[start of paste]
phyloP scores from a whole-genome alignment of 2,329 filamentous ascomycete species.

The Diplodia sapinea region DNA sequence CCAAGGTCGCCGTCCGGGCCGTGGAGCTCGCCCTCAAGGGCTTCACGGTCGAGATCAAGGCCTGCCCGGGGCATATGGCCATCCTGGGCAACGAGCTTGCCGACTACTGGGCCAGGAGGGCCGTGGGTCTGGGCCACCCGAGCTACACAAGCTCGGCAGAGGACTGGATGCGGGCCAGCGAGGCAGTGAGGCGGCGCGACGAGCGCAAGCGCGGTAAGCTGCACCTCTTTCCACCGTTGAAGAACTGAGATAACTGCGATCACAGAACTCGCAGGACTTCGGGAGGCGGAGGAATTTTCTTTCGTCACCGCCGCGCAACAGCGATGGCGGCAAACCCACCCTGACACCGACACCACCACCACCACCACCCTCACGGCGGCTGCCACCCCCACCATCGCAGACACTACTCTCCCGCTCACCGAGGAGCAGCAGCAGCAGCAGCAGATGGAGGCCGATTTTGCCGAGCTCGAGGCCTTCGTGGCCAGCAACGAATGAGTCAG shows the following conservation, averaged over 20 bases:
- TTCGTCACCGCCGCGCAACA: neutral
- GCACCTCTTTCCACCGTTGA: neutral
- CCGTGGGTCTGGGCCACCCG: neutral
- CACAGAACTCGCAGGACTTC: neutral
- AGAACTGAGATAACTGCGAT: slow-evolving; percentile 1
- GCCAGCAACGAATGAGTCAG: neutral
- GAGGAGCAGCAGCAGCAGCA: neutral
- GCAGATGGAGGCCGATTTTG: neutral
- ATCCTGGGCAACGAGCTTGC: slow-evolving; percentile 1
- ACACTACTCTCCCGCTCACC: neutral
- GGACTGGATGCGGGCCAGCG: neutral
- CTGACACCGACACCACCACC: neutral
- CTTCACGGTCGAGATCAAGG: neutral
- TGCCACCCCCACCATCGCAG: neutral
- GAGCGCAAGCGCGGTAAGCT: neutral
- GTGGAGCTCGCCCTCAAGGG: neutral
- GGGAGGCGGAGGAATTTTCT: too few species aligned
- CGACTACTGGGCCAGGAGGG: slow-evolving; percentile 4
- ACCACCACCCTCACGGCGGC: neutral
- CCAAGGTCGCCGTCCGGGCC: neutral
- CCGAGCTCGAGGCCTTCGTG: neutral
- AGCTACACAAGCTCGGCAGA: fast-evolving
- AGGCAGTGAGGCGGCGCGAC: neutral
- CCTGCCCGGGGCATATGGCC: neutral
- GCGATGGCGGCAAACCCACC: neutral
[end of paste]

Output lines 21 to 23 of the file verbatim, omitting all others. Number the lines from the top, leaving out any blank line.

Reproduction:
- ACCACCACCCTCACGGCGGC: neutral
- CCAAGGTCGCCGTCCGGGCC: neutral
- CCGAGCTCGAGGCCTTCGTG: neutral